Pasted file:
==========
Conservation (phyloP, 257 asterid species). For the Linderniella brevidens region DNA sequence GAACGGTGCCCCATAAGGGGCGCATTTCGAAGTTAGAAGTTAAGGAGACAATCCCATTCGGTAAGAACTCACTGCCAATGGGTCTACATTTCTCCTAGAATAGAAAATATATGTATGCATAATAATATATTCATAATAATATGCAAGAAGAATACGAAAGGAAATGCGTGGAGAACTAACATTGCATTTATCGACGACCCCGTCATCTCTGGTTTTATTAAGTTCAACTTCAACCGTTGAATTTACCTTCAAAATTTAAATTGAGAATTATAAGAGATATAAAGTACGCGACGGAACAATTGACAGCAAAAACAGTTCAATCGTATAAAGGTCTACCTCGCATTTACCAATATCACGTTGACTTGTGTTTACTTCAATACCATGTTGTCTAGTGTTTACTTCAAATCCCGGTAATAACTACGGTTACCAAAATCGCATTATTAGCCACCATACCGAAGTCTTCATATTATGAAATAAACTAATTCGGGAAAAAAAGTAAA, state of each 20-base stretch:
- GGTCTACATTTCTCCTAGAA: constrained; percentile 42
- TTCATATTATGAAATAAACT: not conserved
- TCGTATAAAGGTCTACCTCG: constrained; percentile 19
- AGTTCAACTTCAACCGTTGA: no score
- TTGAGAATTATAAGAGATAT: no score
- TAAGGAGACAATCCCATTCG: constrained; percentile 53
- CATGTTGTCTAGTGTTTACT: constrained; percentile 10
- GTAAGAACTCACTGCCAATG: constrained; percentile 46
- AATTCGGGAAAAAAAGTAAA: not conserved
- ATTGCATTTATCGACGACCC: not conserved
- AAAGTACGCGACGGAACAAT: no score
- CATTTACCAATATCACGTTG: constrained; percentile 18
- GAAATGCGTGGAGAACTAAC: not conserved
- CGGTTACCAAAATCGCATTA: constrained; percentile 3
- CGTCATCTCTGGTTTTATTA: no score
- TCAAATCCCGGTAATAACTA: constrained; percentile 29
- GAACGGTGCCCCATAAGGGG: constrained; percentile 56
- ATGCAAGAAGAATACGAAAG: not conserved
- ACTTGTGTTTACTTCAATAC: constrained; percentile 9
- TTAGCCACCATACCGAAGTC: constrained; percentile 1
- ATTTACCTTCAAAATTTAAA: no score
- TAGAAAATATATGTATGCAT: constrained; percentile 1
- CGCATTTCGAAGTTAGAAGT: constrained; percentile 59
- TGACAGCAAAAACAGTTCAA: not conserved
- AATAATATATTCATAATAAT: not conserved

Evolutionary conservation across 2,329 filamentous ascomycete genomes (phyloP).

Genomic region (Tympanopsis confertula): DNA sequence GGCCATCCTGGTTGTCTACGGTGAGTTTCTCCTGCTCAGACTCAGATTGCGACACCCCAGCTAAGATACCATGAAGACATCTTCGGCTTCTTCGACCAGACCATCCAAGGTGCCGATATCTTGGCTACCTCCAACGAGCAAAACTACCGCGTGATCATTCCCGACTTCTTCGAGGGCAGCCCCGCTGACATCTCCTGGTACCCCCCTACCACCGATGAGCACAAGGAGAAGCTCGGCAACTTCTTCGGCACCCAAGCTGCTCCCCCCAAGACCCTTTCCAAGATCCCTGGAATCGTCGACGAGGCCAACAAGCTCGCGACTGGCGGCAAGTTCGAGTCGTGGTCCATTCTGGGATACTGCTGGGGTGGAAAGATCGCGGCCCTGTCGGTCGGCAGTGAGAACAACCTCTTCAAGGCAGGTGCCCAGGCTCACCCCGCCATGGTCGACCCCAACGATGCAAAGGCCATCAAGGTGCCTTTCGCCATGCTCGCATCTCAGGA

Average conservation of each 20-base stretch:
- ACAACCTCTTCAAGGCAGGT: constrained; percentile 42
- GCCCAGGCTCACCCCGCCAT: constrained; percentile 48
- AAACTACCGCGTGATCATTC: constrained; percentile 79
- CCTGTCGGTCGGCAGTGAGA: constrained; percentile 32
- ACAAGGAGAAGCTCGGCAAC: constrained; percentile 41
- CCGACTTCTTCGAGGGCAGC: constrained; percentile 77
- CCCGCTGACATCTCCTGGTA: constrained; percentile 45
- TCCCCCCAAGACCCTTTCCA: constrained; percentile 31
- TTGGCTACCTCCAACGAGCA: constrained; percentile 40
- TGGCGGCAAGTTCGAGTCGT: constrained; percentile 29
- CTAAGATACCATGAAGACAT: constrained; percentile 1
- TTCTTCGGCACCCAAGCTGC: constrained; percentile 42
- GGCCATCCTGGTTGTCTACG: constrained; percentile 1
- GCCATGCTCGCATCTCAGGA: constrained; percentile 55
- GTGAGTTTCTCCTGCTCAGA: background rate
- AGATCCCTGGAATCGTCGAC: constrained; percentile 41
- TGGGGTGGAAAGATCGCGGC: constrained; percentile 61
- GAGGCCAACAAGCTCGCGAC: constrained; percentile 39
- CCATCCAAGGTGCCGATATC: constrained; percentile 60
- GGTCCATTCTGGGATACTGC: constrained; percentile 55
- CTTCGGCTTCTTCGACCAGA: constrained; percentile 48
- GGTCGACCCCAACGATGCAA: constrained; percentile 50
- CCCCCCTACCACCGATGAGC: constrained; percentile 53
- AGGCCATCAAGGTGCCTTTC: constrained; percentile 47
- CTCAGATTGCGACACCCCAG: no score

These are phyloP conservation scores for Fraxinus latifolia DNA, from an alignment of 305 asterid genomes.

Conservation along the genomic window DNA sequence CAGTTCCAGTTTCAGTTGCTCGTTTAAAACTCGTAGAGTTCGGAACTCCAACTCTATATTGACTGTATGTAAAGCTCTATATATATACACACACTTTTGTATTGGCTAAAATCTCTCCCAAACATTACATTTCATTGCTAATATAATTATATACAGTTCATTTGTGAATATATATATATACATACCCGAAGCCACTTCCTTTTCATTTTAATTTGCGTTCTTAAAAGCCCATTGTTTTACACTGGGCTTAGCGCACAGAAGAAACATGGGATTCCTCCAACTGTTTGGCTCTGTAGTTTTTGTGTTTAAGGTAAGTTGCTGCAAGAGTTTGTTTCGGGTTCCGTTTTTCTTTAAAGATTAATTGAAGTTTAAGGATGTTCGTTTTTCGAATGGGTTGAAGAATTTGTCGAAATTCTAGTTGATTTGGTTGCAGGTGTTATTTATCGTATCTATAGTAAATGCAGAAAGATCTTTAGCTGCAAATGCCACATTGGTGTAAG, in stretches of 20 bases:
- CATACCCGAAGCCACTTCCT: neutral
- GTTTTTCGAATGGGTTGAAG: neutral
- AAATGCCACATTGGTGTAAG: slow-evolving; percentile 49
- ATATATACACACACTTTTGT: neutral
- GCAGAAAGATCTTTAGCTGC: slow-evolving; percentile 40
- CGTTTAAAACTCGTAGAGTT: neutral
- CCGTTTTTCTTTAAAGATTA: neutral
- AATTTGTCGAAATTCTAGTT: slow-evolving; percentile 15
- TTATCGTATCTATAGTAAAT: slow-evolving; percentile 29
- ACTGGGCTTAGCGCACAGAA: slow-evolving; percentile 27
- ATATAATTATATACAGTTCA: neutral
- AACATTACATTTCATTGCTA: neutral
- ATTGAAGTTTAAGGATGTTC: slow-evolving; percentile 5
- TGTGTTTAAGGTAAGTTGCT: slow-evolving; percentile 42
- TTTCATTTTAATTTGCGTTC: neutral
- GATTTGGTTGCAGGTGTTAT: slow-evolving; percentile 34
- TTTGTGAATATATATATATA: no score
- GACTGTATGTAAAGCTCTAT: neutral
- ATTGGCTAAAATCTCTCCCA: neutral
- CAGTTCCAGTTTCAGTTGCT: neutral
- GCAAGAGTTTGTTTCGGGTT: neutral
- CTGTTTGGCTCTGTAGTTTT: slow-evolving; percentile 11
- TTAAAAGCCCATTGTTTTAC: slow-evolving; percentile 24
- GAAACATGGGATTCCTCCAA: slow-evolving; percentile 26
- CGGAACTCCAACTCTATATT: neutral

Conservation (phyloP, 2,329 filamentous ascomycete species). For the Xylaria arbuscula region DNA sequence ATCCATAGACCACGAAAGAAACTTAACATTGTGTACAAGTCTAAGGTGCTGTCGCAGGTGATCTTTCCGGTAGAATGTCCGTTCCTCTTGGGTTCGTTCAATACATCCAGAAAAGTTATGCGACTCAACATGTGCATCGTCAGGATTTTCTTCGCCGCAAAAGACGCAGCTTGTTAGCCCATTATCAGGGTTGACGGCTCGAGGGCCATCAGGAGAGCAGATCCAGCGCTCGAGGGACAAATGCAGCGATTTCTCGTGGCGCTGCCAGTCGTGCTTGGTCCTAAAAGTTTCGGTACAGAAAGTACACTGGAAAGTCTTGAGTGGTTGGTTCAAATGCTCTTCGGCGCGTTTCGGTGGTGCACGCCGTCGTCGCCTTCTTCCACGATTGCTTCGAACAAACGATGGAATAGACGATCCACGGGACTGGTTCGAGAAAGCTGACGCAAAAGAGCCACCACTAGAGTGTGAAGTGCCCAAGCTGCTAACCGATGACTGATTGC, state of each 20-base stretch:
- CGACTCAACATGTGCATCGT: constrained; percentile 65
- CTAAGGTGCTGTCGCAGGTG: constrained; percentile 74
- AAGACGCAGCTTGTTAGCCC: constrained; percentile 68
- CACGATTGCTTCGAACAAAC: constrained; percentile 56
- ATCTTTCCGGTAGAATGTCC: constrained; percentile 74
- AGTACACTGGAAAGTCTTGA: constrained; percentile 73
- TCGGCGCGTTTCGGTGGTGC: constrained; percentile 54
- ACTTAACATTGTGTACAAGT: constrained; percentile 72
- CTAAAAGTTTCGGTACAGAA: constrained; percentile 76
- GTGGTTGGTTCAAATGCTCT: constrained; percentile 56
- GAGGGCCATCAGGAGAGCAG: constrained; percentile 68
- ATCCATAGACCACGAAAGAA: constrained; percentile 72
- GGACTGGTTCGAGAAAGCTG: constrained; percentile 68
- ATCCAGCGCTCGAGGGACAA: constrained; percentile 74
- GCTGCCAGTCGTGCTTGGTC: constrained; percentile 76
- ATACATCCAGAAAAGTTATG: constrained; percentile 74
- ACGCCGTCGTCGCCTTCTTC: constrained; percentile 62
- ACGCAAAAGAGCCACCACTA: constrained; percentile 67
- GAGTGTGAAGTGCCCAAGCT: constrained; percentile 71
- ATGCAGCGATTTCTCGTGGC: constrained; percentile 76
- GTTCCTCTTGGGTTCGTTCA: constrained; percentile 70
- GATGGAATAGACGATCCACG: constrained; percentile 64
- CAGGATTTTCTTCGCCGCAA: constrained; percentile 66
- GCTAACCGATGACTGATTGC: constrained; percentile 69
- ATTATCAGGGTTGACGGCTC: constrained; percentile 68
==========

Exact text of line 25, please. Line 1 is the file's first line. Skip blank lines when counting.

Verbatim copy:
- TGACAGCAAAAACAGTTCAA: not conserved